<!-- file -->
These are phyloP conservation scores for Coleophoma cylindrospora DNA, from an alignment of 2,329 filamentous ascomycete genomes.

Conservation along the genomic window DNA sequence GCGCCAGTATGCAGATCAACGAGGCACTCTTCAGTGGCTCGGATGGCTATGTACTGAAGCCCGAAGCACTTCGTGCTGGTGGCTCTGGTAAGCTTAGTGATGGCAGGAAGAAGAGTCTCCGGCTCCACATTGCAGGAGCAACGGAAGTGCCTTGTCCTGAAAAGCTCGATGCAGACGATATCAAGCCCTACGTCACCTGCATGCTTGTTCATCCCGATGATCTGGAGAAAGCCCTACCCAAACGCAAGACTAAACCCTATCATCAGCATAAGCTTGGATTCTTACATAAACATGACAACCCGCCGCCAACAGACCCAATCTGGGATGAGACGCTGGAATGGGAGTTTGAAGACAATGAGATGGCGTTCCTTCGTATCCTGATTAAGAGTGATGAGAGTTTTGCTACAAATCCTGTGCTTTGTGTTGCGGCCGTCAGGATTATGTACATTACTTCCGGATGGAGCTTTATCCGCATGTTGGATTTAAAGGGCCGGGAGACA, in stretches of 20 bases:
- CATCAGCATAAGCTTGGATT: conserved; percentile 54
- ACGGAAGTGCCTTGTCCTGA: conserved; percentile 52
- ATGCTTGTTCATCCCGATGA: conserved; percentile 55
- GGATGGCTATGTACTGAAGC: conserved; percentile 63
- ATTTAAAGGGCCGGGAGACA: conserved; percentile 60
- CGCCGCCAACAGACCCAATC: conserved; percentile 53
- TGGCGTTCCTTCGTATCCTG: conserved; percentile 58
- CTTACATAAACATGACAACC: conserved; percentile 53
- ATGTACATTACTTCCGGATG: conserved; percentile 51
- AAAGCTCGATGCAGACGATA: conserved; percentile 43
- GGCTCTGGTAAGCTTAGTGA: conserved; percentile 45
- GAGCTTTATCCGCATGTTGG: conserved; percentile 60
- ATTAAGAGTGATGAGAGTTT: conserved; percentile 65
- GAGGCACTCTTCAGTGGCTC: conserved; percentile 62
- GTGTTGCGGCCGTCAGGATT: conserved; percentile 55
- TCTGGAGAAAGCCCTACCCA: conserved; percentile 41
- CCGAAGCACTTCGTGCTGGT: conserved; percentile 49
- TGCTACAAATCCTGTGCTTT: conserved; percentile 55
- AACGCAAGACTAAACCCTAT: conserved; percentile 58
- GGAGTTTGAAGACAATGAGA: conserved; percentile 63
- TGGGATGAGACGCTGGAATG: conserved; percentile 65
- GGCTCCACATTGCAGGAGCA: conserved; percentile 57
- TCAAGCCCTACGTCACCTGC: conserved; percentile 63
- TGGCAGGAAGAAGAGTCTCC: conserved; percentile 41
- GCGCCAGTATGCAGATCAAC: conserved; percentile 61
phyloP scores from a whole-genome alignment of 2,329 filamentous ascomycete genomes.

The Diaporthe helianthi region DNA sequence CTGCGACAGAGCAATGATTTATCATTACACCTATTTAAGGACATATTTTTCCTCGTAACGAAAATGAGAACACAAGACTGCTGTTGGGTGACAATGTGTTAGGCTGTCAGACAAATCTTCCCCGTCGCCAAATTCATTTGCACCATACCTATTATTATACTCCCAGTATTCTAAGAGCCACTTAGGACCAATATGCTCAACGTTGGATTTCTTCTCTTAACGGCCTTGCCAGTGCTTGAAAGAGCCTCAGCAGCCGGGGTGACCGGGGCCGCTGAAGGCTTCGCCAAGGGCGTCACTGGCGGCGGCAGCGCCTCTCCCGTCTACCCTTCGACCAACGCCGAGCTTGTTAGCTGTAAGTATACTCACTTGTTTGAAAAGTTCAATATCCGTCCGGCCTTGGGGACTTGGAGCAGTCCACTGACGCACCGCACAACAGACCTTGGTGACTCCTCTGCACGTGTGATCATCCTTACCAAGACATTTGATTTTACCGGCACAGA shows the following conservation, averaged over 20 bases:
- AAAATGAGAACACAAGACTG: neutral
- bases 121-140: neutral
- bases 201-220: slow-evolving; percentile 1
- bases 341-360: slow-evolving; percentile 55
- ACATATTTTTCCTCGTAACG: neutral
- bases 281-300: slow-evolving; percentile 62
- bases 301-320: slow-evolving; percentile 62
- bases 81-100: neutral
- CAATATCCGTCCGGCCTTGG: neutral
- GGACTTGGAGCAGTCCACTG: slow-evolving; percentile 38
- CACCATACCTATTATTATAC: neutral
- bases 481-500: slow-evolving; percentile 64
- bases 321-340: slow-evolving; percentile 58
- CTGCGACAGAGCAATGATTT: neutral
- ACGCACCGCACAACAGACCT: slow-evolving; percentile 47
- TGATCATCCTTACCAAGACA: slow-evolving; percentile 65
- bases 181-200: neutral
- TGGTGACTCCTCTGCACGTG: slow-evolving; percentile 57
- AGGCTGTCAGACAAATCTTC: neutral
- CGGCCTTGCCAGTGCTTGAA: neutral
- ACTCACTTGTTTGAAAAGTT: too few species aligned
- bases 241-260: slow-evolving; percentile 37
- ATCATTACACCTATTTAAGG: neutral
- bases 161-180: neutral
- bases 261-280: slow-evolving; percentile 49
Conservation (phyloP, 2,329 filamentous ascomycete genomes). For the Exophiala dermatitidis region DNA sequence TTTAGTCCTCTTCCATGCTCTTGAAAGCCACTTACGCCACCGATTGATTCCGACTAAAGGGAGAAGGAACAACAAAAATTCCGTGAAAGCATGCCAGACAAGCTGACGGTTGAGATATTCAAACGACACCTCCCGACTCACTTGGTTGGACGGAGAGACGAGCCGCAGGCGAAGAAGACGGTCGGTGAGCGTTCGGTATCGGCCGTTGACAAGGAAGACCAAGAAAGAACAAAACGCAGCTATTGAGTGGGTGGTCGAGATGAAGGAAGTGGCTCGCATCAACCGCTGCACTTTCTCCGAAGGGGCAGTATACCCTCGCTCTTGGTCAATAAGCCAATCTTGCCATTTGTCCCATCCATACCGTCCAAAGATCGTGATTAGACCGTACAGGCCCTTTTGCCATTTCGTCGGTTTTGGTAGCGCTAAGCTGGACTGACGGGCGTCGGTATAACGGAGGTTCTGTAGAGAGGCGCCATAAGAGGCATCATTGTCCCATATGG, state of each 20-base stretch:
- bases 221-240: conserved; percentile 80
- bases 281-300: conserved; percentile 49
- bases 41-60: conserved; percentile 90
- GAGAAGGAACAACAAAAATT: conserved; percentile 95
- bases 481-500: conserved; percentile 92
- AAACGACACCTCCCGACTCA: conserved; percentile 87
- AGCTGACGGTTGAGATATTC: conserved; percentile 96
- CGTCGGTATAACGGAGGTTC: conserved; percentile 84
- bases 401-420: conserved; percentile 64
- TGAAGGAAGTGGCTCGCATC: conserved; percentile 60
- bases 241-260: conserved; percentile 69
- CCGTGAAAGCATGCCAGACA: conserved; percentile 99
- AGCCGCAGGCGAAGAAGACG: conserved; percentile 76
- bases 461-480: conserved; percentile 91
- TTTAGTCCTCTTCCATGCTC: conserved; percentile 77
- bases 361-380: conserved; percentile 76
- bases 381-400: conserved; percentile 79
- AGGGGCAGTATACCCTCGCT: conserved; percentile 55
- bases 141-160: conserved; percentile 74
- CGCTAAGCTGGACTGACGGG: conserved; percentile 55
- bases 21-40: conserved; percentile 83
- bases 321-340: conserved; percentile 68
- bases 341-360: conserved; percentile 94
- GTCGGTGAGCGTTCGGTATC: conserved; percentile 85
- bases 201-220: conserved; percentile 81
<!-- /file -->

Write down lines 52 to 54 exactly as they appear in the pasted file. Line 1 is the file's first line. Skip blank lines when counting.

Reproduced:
- ATCATTACACCTATTTAAGG: neutral
- bases 161-180: neutral
- bases 261-280: slow-evolving; percentile 49